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Re:[teacherartexchange] teacherartexchange digest: February 28, 2007

---------

From: Bryan L. Huth (bryanlhuth_at_TeacherArtExchange)
Date: Sat Mar 03 2007 - 10:06:51 PST


----- Original Message -----
From: "TeacherArtExchange Discussion Group digest"
<teacherartexchange@lists.pub.getty.edu>
To: "teacherartexchange digest recipients"
<teacherartexchange@lists.pub.getty.edu>
Sent: Friday, March 02, 2007 12:01 AM
Subject: teacherartexchange digest: February 28, 2007

> TEACHERARTEXCHANGE Digest for Wednesday, February 28, 2007.
>
> 1. Re:Question about digital entries ??
> 2. Re: Re: Question about digital entries ??
> 3. Re: Re: Question about digital entries ??
> 4. thoughts about a SPED art class
> 5. Re: weblogs
> 6. Sketchbooks
> 7. African Art Lesson - Granary Doors - Personal Identity (Elem-MS)
> 8. RE: Early finishers
> 9. A good story about an "at-risk" student
> 10. YAM activities calendar
> 11. Re: A good story about an "at-risk" student
>
> ----------------------------------------------------------------------
>
> Subject: Re:Question about digital entries ??
> From: Donna Pauler <paulerlist@sbcglobal.net>
> Date: Thu, 1 Mar 2007 07:49:35 -0600
> X-Message-Number: 1
>
> Woody
> Resolution makes no difference. To tell the size of an image look at
> the total number of pixels and bit depth.
> You can set up a blank document in Photoshop (or whatever program you
> use) and put in the number of pixels across and horizontal and
> vertical. Then put in resolution...frequency of pixels per inch. No
> matter what number of pixels per inch you put in the total is the
> same defined by the number of pixels both horizontal and vertical.
> The dots per inch are only redistributing the number of pixels in the
> image. It is either compressing all the pixels into a smaller space
> or allowing them to be bigger (fewer) in the same amount of space.
> Bit depth (RGB, Grayscale, or Bit Map) also makes a difference is the
> total file size. I got to about 14 kb with a file set up at at the
> size you gave (4000 dpi) at bit map mode (black white only) These
> type files could be saved as GIF files (lossless file format).
> Hope that helps.
> Donna
>
> On Mar 1, 2007, at 1:01 AM, TeacherArtExchange Discussion Group
> digest wrote:
>
>>
>>
>> Subject: Question about digital entries ??
>> From: Woody Duncan <woodyduncan@comcast.net>
>> Date: Wed, 28 Feb 2007 16:27:51 -0700
>> X-Message-Number: 8
>>
>> Sorry for the long explanation. My question is at the end.
>>
>> I'm a bit perplexed. The NMWS has for a couple of years been
>> accepting (only) digital entries for our juried exhibits.
>> We do this via e-mail and later send the jpegs on to our
>> juror on a CD. It is working fine, sort of. There has been a
>> learning curve for some of our members. For the last two
>> exhibits, I have served as file manager. I download the jpegs
>> to my computer and put together a spread sheet.
>>
>> We planned this change to digital carefully. We set these standards
>> for entries:
>> jpeg only
>> 72 dpi
>> 700 pixels on the longest dimension (or as close as possible)
>> file name convention:
>> first 4 letters last name
>> first 4 letters first name
>> 2 digit month
>> 2 digit year (of exhibit)
>> A, B, or C for 1st, 2nd and 3rd entry
>> Example: duncwood0507A
>>
>> Of course not every entry follows the guidelines and I'm too nice a
>> guy
>> so I fix them or explain how to submit a corrected entry. Too many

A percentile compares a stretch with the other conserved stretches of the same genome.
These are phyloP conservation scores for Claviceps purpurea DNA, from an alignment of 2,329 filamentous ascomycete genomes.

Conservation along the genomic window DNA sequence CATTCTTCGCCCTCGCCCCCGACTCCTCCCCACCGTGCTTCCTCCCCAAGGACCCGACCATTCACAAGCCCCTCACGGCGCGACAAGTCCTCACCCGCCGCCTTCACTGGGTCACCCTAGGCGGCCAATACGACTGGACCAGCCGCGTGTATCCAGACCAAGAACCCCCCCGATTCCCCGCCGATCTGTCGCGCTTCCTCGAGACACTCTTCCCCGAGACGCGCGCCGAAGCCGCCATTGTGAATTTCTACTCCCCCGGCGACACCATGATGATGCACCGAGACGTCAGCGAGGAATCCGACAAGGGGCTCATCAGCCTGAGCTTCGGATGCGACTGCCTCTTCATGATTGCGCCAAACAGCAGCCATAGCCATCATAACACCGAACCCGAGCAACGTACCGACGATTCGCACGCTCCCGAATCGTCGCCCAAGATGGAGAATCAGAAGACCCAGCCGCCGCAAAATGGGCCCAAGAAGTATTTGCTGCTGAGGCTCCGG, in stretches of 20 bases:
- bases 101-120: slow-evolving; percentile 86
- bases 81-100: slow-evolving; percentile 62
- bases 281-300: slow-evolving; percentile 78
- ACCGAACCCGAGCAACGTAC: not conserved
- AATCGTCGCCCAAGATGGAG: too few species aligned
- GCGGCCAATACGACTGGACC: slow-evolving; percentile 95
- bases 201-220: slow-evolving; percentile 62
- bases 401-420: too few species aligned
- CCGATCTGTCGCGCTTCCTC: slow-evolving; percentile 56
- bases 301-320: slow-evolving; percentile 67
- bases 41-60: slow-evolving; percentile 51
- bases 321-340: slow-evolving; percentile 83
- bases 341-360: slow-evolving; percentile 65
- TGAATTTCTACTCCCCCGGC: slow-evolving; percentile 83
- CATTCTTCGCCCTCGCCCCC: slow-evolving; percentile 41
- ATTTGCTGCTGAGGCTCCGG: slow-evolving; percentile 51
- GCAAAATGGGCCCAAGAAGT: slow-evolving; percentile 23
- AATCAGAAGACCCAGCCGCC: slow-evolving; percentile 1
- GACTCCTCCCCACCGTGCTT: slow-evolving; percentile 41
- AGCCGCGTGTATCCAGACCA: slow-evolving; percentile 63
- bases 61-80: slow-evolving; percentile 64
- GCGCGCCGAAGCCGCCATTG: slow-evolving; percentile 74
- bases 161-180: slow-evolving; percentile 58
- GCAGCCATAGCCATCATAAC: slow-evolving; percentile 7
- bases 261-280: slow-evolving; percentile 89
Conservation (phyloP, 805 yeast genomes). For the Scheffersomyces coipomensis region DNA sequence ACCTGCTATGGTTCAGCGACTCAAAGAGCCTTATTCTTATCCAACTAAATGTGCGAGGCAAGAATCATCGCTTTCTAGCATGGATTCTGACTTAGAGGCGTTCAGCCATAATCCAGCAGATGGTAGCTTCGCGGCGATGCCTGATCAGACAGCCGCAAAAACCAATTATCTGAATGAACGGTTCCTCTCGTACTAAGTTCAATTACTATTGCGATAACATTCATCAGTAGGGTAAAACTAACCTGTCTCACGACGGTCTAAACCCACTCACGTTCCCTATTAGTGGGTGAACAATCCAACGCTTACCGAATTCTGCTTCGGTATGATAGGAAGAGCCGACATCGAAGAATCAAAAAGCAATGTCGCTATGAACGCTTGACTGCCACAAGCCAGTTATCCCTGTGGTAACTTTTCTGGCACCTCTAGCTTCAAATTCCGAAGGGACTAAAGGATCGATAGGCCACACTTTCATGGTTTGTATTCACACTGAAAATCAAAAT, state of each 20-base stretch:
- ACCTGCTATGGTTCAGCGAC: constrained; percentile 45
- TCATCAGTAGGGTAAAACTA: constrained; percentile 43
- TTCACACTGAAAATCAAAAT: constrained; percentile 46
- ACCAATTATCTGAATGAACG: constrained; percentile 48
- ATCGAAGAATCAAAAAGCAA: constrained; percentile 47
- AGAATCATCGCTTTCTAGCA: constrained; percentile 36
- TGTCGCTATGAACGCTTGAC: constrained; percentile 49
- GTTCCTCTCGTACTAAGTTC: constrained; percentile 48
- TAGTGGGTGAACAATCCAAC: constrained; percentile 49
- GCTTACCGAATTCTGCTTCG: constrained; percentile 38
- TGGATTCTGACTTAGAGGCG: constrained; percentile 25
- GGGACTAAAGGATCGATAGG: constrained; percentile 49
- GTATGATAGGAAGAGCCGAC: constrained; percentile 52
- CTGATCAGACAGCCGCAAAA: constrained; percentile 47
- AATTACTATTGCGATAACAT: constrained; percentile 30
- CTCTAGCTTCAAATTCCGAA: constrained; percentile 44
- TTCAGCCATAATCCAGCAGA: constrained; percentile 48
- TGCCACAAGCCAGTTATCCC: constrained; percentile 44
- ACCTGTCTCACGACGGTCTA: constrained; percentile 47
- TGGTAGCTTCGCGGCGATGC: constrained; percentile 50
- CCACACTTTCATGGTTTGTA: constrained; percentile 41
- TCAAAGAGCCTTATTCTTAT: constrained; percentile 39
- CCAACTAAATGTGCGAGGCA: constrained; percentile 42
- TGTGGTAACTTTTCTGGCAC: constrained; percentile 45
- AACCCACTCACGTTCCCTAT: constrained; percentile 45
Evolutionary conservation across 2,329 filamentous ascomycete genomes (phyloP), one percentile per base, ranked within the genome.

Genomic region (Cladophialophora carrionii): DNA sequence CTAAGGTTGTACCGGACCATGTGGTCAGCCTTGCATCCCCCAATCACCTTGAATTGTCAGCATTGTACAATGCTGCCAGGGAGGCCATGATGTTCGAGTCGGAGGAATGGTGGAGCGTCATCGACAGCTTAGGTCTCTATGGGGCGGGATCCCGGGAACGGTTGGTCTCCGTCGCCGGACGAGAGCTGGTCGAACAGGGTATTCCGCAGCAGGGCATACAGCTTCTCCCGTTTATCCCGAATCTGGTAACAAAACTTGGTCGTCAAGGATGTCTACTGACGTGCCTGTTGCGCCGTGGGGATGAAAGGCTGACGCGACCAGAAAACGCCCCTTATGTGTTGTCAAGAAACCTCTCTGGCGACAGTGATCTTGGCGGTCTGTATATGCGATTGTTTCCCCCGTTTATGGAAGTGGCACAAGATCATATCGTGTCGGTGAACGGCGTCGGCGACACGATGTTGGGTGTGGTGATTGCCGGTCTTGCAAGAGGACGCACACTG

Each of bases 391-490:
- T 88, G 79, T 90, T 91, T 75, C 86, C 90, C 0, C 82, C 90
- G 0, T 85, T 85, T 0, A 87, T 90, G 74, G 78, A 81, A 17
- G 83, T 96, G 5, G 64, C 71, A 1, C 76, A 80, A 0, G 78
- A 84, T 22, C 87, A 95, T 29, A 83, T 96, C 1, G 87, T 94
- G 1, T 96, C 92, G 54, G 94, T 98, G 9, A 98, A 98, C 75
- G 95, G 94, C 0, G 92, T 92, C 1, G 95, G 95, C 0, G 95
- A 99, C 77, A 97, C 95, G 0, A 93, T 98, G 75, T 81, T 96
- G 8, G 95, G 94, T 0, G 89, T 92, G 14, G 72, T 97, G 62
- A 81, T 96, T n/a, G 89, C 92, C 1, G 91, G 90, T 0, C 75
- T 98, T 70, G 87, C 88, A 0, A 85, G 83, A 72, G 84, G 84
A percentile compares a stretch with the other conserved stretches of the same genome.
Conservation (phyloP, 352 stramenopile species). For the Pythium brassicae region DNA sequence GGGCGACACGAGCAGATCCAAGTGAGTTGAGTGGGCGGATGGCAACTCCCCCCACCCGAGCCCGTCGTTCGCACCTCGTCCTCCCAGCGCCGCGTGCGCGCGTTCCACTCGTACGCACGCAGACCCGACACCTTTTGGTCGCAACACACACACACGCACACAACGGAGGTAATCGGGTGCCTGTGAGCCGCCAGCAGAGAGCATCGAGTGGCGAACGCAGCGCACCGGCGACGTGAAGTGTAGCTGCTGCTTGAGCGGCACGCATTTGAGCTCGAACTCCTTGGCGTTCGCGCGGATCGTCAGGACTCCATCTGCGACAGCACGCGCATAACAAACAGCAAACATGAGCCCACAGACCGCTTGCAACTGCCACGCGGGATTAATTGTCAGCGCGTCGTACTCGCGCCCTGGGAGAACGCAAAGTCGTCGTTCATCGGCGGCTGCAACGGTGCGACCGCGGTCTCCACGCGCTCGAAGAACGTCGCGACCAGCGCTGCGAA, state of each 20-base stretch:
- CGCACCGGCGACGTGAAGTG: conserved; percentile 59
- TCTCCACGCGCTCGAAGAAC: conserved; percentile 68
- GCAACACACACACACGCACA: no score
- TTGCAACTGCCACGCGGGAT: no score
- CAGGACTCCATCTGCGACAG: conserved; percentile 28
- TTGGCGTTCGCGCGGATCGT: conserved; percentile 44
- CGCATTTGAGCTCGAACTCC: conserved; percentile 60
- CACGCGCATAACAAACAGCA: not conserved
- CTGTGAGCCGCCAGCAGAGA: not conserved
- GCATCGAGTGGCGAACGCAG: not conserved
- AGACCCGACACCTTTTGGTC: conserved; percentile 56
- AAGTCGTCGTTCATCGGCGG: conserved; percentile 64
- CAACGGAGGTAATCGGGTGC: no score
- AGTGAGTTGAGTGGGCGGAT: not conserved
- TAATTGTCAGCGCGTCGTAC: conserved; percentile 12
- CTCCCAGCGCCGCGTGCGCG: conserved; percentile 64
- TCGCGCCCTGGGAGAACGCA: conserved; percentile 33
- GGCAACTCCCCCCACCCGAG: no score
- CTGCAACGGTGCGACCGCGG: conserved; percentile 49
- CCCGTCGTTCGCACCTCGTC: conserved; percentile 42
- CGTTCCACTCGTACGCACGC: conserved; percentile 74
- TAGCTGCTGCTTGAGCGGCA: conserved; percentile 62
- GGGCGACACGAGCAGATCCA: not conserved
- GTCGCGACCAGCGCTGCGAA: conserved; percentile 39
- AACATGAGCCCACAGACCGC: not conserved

>> people
>> try to do it themselves rather than get help from someone who knows
>> how.
>>
>> Now, finally my perplexing question: After the last exhibit I was
>> convinced
>> by others that the 72 dpi was not important. So I quit being
>> concerned that
>> some are 75, 96, 180 or 300. The monitor shows all those as if they
>> were 72.
>> If the image size is near 700 pixels on the longest side they will
>> all appear
>> similar to our juror. But today I got two entries at 4000 dpi. I have
>> no idea
>> how the digital pic was created. Will it matter ? If it's going to
>> look OK
>> then I guess it's no different than 180 or 300.
>>
>> It's longest dimension is only 480 pixels so I can't reduce the
>> resolution
>> in photoshop because it will just get unbelievably small.
>>
>> More groups are going to digital entries. I believe the standard is
>> 72dpi.
>> If our members send entries to other competitions that do not meet
>> every
>> criteria won't they be rejected ? That's my real concern. If anyone
>> can
>> share their wisdom with me I'd appreciate it.
>> Woody
>>
>> Woody Duncan woodyduncan@comcast.net
>>
>> Invitation to my exhibitions
>> http://www.taospaint.com/Painted/Horse.html
>>
>> January 19, 2009 Be Patience America
>>
>> Join the Campaign Now
>> John Edwards for President
>> http://johnedwards.com/splash/
>>
>>
>>
>>
>>
>> ----------------------------------------------------------------------
>>
>> Subject: Re: Question about digital entries ??
>> From: <rpopek@verizon.net>
>> Date: Wed, 28 Feb 2007 17:47:23 -0600 (CST)
>> X-Message-Number: 9
>>
>> From what I know the computer screen will show a picture at 72dpi
>> no matter what the original resolution is. The problem with a
>> higher resolution is sending a photo via e-mail and the file size
>> you have to store on your hard drive takes up far more space.
>> Resolution is essentially for printing. A 72dpi will not print as
>> an 8x10 as nicely as a 300dpi. Most home printers will not handle a
>> resolution of larger than 300dpi Why they would send you a file at
>> 4000 is beyond me? For your purposes of viewing them on a computer
>> screen higher resolutions are not necessary Does this help? Hope so.
>> Renee Popek
>>
>
>
> ----------------------------------------------------------------------
>
> Subject: Re: Re: Question about digital entries ??
> From: rpopek@verizon.net
> Date: Thu, 01 Mar 2007 07:56:18 -0600 (CST)
> X-Message-Number: 2
>
> The 4000dpi sounds very strange to me? The higher the resolution the
> higher=
> the file size so I'm not sure whats going on with that picture? Again
> reso=